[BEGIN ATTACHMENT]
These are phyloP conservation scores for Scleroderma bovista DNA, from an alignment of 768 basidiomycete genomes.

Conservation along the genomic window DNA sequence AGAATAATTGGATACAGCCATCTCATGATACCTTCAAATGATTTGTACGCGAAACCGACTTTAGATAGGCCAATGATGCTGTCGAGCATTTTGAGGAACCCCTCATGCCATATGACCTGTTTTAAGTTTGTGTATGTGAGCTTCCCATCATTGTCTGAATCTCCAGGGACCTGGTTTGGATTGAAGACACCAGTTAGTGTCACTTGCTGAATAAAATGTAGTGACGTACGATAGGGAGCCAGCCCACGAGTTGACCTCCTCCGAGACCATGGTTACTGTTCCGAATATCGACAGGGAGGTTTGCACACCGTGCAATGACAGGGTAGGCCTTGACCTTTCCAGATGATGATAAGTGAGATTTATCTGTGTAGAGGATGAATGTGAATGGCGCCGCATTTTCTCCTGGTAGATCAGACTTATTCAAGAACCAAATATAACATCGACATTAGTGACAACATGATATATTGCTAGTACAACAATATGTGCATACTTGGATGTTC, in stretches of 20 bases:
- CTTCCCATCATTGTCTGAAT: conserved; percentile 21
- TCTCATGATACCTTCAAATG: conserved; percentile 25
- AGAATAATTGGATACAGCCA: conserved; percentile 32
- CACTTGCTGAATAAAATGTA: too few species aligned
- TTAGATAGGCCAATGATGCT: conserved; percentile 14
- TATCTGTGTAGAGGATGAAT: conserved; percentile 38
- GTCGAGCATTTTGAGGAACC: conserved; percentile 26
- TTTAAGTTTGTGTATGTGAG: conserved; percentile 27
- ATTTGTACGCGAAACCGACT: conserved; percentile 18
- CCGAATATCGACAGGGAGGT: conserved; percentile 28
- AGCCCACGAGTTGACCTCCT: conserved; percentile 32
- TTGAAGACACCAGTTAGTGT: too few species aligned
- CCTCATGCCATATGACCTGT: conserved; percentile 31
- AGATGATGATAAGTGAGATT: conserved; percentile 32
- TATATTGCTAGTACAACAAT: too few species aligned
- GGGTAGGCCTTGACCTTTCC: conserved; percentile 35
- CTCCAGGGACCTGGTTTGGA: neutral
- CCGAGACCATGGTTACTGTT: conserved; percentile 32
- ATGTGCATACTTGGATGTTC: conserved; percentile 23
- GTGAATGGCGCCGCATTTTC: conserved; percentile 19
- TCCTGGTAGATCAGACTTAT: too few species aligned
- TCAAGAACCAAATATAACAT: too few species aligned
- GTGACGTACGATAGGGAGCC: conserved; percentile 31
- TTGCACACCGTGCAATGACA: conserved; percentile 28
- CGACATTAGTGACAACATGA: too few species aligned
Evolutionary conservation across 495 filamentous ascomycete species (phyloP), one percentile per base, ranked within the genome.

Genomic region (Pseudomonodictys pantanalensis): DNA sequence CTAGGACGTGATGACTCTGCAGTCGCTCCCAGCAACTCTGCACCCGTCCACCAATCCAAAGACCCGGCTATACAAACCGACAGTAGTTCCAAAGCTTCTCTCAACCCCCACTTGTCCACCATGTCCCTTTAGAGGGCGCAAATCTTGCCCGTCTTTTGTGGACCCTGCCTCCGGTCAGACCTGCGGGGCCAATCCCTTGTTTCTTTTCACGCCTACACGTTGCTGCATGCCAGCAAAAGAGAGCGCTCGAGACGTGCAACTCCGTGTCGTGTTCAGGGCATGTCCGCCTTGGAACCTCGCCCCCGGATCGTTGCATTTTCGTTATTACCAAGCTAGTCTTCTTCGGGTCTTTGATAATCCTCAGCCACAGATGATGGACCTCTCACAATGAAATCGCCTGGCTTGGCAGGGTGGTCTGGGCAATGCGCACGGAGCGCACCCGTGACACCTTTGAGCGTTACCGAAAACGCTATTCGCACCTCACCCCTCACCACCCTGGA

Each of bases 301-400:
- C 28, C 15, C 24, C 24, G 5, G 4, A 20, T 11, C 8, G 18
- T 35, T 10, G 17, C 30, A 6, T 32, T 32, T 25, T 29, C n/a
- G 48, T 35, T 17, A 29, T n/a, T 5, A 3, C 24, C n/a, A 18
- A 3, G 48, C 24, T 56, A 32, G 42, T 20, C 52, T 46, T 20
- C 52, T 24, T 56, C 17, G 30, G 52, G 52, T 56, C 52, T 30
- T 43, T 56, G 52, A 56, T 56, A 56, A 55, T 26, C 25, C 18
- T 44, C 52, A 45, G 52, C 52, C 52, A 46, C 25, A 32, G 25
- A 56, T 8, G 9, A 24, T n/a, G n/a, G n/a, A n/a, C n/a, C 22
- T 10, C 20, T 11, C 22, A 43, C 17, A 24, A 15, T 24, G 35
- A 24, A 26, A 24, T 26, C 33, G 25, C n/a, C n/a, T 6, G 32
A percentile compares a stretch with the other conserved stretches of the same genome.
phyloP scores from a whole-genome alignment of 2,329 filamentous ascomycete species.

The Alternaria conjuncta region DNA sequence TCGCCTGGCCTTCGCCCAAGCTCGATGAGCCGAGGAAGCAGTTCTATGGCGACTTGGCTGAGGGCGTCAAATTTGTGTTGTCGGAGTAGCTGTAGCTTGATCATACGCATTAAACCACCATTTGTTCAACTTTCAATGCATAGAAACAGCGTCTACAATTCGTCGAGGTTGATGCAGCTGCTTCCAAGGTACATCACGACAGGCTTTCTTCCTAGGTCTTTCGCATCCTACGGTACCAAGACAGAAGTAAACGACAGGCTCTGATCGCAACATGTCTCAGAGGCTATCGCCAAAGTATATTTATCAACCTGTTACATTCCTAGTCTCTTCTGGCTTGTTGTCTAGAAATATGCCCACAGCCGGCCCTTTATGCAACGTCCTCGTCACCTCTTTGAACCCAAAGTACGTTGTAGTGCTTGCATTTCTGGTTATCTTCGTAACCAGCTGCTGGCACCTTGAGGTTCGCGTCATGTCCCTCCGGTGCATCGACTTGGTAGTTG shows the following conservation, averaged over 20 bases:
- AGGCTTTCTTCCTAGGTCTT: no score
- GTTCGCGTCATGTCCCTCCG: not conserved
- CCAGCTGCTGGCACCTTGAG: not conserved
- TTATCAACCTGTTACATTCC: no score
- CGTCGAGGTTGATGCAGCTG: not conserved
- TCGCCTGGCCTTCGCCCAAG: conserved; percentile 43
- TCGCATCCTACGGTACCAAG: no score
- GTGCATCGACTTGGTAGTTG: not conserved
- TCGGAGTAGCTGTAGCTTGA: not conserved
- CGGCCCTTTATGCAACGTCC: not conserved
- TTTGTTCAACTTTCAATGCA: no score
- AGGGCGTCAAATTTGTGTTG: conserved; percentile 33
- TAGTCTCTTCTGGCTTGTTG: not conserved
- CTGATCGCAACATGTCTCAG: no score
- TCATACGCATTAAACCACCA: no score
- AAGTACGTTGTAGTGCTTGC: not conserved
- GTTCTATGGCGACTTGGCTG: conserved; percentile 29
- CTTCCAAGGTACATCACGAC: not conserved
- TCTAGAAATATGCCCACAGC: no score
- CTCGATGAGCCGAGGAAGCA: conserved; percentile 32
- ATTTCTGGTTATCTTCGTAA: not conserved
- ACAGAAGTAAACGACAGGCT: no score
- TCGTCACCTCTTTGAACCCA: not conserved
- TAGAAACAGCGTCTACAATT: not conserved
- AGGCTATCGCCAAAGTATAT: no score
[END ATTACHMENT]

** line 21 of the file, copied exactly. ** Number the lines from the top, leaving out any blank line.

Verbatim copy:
- ATGTGCATACTTGGATGTTC: conserved; percentile 23